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UK News

Local councils in England accused of 'pressuring' churches to stop public worship

by Marcus Jones

It's emerged that churches in England are getting conflicting guidance on whether to open for corporate worship.

When the national lockdown was announced by the Prime Minister earlier this week, there was a clear exception given to places of worship. In the guidance, published online, the government states: "You can attend places of worship for a service. However, you must not mingle with anyone outside of your household or support bubble. You should maintain strict social distancing at all times."

This week, however, church leaders from across the country have been receiving letters from local councils and public health bodies asking or "strongly encouraging" them to move their services online.

While these requests are asking for a "voluntary" closure of buildings, they have no legal weight and no church can face consequences. Some have suggested leaders are being unfairly pressured.

A letter sent to places of worship in Ealing, signed by council leader Julian Bell, states: "Given this very worrying situation and the urgent need to reduce infection rates and protect the NHS, I am urging all places of worship to voluntarily agree to go beyond the legal restrictions imposed by the government. 

"Acts of communal worship remain legal, but I am asking that Ealing's places of worship make the voluntary step to go further and close for communal worship and individual prayer."

Similar letters have been received by churches in Essex, Lancashire and Bath.

Rev Pastor Ade Omooba (MBE), co-founder of Christian Concern, said: "It is clear that In England, the decision on whether to hold public worship is now in the hands of church leaders, which we have campaigned for since last March. Although it is good for churches and local government to dialogue, it is inappropriate for councils to put pressure on churches to stop meeting as if it is their decision to make.

"Churches throughout the UK have demonstrated their responsibility - and indeed their safety - throughout the pandemic. It is right that church leaders continue to be trusted to decide if and how to meet, given their local circumstances and the needs of their members. They are also the heartbeat of many communities, providing vital support for vulnerable people through foodbanks and other services throughout the pandemic.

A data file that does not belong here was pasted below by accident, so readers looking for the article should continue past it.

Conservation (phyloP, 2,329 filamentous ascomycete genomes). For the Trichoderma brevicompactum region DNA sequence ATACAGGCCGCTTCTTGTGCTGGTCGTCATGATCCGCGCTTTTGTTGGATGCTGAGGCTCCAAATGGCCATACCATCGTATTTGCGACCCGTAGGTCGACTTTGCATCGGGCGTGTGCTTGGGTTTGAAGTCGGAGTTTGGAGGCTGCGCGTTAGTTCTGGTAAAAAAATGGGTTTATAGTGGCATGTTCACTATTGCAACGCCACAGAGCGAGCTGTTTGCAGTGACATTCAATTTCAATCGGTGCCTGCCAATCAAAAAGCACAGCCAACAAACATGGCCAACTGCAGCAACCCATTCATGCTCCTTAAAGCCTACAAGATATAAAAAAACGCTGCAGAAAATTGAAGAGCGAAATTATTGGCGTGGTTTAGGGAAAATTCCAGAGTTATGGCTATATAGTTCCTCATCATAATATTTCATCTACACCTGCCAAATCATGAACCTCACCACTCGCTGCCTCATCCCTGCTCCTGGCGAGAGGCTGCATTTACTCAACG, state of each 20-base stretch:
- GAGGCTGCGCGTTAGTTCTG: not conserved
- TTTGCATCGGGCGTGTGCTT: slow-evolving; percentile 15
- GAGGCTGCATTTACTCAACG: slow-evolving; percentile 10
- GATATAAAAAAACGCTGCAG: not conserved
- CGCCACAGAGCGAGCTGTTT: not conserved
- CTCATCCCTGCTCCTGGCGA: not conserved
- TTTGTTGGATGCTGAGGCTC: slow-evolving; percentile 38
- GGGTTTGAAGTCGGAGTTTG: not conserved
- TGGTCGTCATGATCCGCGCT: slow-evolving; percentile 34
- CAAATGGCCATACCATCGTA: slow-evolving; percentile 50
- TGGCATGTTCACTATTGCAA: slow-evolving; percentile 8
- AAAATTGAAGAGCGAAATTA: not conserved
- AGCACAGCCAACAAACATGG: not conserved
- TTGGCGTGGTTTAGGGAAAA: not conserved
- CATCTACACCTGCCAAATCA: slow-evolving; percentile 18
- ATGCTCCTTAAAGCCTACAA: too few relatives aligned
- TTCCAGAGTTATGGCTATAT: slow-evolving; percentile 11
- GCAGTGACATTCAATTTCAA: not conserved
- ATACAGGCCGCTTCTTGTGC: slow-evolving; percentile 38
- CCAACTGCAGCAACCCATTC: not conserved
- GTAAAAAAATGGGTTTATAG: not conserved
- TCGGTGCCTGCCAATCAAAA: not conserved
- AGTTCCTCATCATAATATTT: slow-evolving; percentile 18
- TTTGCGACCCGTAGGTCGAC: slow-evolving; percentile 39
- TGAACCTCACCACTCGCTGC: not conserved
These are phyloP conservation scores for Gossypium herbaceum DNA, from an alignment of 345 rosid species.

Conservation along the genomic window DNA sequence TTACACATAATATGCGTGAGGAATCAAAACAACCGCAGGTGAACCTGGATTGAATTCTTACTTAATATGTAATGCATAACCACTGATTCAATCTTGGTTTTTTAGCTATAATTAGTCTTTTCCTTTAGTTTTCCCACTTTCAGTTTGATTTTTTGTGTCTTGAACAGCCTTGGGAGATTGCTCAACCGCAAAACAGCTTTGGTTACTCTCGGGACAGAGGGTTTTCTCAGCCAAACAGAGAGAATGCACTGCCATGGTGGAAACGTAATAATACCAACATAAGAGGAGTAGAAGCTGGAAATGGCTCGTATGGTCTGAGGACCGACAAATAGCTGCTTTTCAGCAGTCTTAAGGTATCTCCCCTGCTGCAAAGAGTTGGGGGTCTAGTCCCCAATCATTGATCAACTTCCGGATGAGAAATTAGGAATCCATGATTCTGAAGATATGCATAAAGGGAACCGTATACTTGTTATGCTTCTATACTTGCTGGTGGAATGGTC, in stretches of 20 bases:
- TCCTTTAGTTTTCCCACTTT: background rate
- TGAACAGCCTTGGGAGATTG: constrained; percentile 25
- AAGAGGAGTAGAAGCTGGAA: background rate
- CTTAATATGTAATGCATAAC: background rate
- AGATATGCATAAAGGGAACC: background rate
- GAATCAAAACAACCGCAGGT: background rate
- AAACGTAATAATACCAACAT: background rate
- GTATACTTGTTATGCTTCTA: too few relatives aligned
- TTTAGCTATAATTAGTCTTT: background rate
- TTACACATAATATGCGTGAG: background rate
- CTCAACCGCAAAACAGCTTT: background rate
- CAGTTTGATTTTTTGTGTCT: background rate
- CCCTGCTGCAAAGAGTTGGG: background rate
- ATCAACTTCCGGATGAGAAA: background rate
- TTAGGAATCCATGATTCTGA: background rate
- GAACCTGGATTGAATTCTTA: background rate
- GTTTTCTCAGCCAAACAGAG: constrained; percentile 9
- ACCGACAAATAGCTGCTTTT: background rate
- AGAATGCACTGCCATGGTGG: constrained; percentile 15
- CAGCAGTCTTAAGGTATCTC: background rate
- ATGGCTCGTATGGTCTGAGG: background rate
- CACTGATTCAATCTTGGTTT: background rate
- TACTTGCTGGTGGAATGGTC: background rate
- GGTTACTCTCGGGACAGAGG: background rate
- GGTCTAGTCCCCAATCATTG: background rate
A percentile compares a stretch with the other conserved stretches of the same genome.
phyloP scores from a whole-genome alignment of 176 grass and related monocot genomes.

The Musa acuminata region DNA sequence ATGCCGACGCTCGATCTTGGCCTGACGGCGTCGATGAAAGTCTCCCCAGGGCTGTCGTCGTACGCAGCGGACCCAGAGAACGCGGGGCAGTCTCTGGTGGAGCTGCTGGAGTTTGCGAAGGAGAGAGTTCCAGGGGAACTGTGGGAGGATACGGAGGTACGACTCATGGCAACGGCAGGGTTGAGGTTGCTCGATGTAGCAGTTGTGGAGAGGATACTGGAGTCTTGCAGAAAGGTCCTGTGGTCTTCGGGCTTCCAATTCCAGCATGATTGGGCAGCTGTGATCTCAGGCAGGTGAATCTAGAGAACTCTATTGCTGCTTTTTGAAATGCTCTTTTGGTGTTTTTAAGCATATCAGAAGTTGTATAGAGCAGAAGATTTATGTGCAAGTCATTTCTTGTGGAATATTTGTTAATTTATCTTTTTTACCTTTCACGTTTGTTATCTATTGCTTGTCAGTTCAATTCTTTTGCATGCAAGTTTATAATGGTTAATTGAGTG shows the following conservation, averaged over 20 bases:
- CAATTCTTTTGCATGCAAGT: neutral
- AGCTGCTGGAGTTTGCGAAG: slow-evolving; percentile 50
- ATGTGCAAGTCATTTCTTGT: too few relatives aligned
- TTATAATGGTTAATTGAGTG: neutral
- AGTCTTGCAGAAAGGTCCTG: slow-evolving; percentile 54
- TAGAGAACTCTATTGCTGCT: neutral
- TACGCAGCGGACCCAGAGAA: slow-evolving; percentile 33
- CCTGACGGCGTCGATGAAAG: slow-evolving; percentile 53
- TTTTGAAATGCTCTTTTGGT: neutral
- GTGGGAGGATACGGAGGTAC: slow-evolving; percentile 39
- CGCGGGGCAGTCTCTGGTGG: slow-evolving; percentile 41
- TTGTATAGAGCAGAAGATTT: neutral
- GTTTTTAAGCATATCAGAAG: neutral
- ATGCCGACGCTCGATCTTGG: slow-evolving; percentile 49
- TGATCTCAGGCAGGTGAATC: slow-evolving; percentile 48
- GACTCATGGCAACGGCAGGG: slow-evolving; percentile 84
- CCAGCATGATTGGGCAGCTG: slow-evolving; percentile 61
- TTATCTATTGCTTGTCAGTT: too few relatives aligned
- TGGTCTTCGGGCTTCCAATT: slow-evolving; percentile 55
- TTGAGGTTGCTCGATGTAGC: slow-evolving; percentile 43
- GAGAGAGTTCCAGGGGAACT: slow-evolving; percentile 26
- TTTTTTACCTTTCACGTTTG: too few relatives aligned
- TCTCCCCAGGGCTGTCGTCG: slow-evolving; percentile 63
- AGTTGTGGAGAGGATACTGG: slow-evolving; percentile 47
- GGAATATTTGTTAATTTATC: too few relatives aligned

"We ask Christians to pray for and support all church leaders and their congregations in the crucial days, weeks and months ahead. May they be given wisdom and courage to responsibly honour and worship God and love their neighbours at this challenging time."

Peter Thomas is minister of North Springfield Baptist Church in Chelmsford Essex, where there has been a rapid rise in the number of coronavirus cases, he told Premier he hopes faith leaders will take notice of the advice from medical professionals: "I've had some discussions with ministers who were saying they will entirely respect the call not to hold public worship. They still want to open up, for some of the support groups, that they may be running, Alcoholics Anonymous, drug support groups, for example. That will have to be their call. But I hope that all will take very seriously the possible risks of an infection spreading through such a group meeting on church premises, I think that would be a very sad situation to arise."

Many church leaders have already made the decision to close for public worship.

Writing on the Premier Christianity blog, Carl Beech, who leads Edge Ministries and Redeemer King Church in Chesterfield outlined why he wouldn't be holding corporate gatherings with witness being one reason.

"If my church became known as a 'super-spreader' and people died, it would affect gospel witness for many years to come," he said.

In other parts of the UK, churches have had different levels of restrictions. While public worship is permitted in Northern Ireland, the leaders of the four biggest denominations have decided to close buildings after speaking with the country's chief medical office. In Scotland, churches are banned from hosting in-person services, while in Wales churches can open their doors.

Premier has asked the Ministry of Housing, Communities & Local Government for a statement and is waiting for a response.
 

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